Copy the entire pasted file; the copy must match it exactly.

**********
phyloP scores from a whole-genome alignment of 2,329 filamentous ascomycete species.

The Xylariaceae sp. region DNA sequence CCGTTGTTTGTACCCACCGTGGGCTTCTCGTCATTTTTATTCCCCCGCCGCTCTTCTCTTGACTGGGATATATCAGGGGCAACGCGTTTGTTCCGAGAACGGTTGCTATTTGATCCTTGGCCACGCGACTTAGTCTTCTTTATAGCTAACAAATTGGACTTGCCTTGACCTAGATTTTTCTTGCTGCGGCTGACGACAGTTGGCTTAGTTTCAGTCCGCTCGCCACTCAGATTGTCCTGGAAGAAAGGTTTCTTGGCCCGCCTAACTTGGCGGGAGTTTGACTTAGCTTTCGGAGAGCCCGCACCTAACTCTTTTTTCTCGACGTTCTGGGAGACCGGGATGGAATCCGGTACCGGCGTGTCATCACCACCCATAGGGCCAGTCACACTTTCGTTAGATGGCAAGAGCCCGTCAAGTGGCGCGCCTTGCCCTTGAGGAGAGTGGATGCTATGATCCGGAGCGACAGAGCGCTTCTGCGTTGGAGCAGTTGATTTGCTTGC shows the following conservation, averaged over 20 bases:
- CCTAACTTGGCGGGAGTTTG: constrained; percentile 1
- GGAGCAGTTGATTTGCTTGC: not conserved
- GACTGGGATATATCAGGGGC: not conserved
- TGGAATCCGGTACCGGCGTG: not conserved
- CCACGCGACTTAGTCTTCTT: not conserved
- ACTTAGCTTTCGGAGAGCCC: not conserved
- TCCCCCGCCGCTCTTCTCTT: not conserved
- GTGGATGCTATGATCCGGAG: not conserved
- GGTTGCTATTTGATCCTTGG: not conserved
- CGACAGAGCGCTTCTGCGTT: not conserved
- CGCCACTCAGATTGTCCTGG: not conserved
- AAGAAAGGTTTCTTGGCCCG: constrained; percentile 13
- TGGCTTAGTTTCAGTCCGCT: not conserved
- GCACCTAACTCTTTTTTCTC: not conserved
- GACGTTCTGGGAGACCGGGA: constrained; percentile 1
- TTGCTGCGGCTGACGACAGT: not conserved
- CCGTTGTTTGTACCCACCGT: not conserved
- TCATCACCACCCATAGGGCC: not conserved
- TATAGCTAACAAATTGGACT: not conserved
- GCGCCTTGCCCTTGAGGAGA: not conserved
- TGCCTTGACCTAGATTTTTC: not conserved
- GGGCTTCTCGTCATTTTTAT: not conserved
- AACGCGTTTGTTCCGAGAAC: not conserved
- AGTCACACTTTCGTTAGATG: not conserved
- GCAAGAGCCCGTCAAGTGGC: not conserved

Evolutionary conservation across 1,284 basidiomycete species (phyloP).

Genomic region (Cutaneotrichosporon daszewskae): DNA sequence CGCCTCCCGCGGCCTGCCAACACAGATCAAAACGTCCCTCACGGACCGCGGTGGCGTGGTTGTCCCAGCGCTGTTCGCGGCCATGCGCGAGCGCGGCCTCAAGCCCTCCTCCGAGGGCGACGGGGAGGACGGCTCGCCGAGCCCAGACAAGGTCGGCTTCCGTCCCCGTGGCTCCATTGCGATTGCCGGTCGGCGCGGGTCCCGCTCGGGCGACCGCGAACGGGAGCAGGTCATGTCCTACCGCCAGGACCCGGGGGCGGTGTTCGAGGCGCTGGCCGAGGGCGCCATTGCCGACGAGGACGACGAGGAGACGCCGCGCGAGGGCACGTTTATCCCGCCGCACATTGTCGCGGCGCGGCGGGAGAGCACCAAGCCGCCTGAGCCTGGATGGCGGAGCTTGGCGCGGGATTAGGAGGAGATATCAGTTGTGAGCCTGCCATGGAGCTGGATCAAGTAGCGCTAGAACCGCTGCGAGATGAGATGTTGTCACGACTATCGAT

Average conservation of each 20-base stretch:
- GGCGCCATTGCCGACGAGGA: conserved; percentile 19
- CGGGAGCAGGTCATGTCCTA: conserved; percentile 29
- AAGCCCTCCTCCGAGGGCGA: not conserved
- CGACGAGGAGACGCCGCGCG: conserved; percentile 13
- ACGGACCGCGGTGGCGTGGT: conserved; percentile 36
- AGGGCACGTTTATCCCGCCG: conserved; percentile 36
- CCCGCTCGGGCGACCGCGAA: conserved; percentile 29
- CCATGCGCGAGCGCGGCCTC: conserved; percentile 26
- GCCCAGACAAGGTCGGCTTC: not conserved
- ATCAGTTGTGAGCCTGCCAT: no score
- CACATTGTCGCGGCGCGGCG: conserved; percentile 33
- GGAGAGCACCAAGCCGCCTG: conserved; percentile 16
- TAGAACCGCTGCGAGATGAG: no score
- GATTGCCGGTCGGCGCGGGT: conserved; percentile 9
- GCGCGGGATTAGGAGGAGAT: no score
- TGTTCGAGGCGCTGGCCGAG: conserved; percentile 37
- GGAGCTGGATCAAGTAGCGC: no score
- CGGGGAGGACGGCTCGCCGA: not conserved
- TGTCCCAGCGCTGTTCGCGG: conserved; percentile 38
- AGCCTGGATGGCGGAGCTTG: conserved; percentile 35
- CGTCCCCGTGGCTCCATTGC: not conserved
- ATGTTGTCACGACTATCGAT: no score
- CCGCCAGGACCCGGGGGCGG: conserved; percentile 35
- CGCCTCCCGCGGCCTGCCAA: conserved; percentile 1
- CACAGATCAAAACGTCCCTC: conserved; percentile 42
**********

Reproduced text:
phyloP scores from a whole-genome alignment of 2,329 filamentous ascomycete species.

The Xylariaceae sp. region DNA sequence CCGTTGTTTGTACCCACCGTGGGCTTCTCGTCATTTTTATTCCCCCGCCGCTCTTCTCTTGACTGGGATATATCAGGGGCAACGCGTTTGTTCCGAGAACGGTTGCTATTTGATCCTTGGCCACGCGACTTAGTCTTCTTTATAGCTAACAAATTGGACTTGCCTTGACCTAGATTTTTCTTGCTGCGGCTGACGACAGTTGGCTTAGTTTCAGTCCGCTCGCCACTCAGATTGTCCTGGAAGAAAGGTTTCTTGGCCCGCCTAACTTGGCGGGAGTTTGACTTAGCTTTCGGAGAGCCCGCACCTAACTCTTTTTTCTCGACGTTCTGGGAGACCGGGATGGAATCCGGTACCGGCGTGTCATCACCACCCATAGGGCCAGTCACACTTTCGTTAGATGGCAAGAGCCCGTCAAGTGGCGCGCCTTGCCCTTGAGGAGAGTGGATGCTATGATCCGGAGCGACAGAGCGCTTCTGCGTTGGAGCAGTTGATTTGCTTGC shows the following conservation, averaged over 20 bases:
- CCTAACTTGGCGGGAGTTTG: constrained; percentile 1
- GGAGCAGTTGATTTGCTTGC: not conserved
- GACTGGGATATATCAGGGGC: not conserved
- TGGAATCCGGTACCGGCGTG: not conserved
- CCACGCGACTTAGTCTTCTT: not conserved
- ACTTAGCTTTCGGAGAGCCC: not conserved
- TCCCCCGCCGCTCTTCTCTT: not conserved
- GTGGATGCTATGATCCGGAG: not conserved
- GGTTGCTATTTGATCCTTGG: not conserved
- CGACAGAGCGCTTCTGCGTT: not conserved
- CGCCACTCAGATTGTCCTGG: not conserved
- AAGAAAGGTTTCTTGGCCCG: constrained; percentile 13
- TGGCTTAGTTTCAGTCCGCT: not conserved
- GCACCTAACTCTTTTTTCTC: not conserved
- GACGTTCTGGGAGACCGGGA: constrained; percentile 1
- TTGCTGCGGCTGACGACAGT: not conserved
- CCGTTGTTTGTACCCACCGT: not conserved
- TCATCACCACCCATAGGGCC: not conserved
- TATAGCTAACAAATTGGACT: not conserved
- GCGCCTTGCCCTTGAGGAGA: not conserved
- TGCCTTGACCTAGATTTTTC: not conserved
- GGGCTTCTCGTCATTTTTAT: not conserved
- AACGCGTTTGTTCCGAGAAC: not conserved
- AGTCACACTTTCGTTAGATG: not conserved
- GCAAGAGCCCGTCAAGTGGC: not conserved

Evolutionary conservation across 1,284 basidiomycete species (phyloP).

Genomic region (Cutaneotrichosporon daszewskae): DNA sequence CGCCTCCCGCGGCCTGCCAACACAGATCAAAACGTCCCTCACGGACCGCGGTGGCGTGGTTGTCCCAGCGCTGTTCGCGGCCATGCGCGAGCGCGGCCTCAAGCCCTCCTCCGAGGGCGACGGGGAGGACGGCTCGCCGAGCCCAGACAAGGTCGGCTTCCGTCCCCGTGGCTCCATTGCGATTGCCGGTCGGCGCGGGTCCCGCTCGGGCGACCGCGAACGGGAGCAGGTCATGTCCTACCGCCAGGACCCGGGGGCGGTGTTCGAGGCGCTGGCCGAGGGCGCCATTGCCGACGAGGACGACGAGGAGACGCCGCGCGAGGGCACGTTTATCCCGCCGCACATTGTCGCGGCGCGGCGGGAGAGCACCAAGCCGCCTGAGCCTGGATGGCGGAGCTTGGCGCGGGATTAGGAGGAGATATCAGTTGTGAGCCTGCCATGGAGCTGGATCAAGTAGCGCTAGAACCGCTGCGAGATGAGATGTTGTCACGACTATCGAT

Average conservation of each 20-base stretch:
- GGCGCCATTGCCGACGAGGA: conserved; percentile 19
- CGGGAGCAGGTCATGTCCTA: conserved; percentile 29
- AAGCCCTCCTCCGAGGGCGA: not conserved
- CGACGAGGAGACGCCGCGCG: conserved; percentile 13
- ACGGACCGCGGTGGCGTGGT: conserved; percentile 36
- AGGGCACGTTTATCCCGCCG: conserved; percentile 36
- CCCGCTCGGGCGACCGCGAA: conserved; percentile 29
- CCATGCGCGAGCGCGGCCTC: conserved; percentile 26
- GCCCAGACAAGGTCGGCTTC: not conserved
- ATCAGTTGTGAGCCTGCCAT: no score
- CACATTGTCGCGGCGCGGCG: conserved; percentile 33
- GGAGAGCACCAAGCCGCCTG: conserved; percentile 16
- TAGAACCGCTGCGAGATGAG: no score
- GATTGCCGGTCGGCGCGGGT: conserved; percentile 9
- GCGCGGGATTAGGAGGAGAT: no score
- TGTTCGAGGCGCTGGCCGAG: conserved; percentile 37
- GGAGCTGGATCAAGTAGCGC: no score
- CGGGGAGGACGGCTCGCCGA: not conserved
- TGTCCCAGCGCTGTTCGCGG: conserved; percentile 38
- AGCCTGGATGGCGGAGCTTG: conserved; percentile 35
- CGTCCCCGTGGCTCCATTGC: not conserved
- ATGTTGTCACGACTATCGAT: no score
- CCGCCAGGACCCGGGGGCGG: conserved; percentile 35
- CGCCTCCCGCGGCCTGCCAA: conserved; percentile 1
- CACAGATCAAAACGTCCCTC: conserved; percentile 42